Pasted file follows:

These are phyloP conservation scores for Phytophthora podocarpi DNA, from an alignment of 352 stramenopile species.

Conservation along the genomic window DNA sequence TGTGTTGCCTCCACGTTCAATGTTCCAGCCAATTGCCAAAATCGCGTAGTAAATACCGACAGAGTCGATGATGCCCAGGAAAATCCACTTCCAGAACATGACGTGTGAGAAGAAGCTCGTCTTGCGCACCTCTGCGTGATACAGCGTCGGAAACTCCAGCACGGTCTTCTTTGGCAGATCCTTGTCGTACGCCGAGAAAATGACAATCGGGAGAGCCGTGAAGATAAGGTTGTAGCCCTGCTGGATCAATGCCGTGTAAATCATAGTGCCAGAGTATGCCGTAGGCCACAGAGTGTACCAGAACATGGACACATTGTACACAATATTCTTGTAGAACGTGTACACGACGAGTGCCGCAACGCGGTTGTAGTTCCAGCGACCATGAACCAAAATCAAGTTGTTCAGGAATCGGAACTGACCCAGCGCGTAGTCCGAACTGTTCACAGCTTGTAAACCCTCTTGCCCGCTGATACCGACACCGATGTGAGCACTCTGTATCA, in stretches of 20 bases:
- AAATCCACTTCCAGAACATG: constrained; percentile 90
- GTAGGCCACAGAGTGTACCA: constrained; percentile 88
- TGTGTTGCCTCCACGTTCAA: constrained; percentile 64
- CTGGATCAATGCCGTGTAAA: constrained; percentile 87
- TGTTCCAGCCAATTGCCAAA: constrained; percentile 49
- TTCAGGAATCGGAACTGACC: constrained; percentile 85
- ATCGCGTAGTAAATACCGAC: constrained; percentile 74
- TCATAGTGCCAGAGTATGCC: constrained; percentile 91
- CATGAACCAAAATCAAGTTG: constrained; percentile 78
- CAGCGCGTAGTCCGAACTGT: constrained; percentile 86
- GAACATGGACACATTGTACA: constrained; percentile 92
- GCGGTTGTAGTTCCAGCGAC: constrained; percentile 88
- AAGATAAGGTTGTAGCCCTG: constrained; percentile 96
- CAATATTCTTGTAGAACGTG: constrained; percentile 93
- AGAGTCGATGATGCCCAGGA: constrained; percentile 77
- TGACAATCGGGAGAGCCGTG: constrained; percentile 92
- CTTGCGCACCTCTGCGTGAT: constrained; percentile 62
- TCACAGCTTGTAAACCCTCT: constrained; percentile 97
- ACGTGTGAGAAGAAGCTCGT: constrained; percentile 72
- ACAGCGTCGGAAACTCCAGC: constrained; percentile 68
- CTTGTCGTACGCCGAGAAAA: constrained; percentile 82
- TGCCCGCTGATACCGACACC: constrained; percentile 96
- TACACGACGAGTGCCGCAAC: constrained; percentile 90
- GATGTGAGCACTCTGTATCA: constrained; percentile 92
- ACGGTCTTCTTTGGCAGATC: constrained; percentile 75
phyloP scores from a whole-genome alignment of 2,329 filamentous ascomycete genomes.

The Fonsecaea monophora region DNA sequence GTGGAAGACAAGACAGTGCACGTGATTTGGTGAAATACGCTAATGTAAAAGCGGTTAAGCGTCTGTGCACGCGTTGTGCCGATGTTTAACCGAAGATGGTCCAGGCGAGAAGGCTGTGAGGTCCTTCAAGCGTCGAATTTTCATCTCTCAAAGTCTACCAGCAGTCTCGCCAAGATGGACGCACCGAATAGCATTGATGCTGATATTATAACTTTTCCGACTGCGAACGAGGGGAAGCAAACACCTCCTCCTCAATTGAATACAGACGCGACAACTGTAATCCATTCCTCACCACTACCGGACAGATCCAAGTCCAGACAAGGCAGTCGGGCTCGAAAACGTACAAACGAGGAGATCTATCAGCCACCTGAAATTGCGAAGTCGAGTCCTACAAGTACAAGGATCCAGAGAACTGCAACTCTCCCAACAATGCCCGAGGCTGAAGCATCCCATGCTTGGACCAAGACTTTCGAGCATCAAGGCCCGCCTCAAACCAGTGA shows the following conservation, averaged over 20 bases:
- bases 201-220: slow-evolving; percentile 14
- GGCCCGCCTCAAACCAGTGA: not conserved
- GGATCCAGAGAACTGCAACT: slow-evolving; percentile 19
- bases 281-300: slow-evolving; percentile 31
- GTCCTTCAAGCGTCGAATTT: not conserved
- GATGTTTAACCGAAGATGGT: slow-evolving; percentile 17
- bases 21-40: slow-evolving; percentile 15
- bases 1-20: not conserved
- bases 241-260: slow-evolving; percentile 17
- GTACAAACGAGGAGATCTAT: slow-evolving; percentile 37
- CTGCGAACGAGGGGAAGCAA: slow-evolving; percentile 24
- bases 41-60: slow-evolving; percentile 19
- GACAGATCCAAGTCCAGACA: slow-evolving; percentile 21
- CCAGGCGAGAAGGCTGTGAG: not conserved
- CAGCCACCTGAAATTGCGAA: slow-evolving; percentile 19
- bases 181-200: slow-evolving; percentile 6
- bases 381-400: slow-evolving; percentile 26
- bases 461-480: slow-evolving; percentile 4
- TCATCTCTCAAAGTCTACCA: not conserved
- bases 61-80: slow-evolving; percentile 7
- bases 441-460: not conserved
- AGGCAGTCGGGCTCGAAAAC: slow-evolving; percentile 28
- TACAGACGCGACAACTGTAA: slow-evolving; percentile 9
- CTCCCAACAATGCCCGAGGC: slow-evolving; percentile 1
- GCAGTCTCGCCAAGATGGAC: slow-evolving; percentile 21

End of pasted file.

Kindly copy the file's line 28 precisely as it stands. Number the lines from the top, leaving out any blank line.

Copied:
phyloP scores from a whole-genome alignment of 2,329 filamentous ascomycete genomes.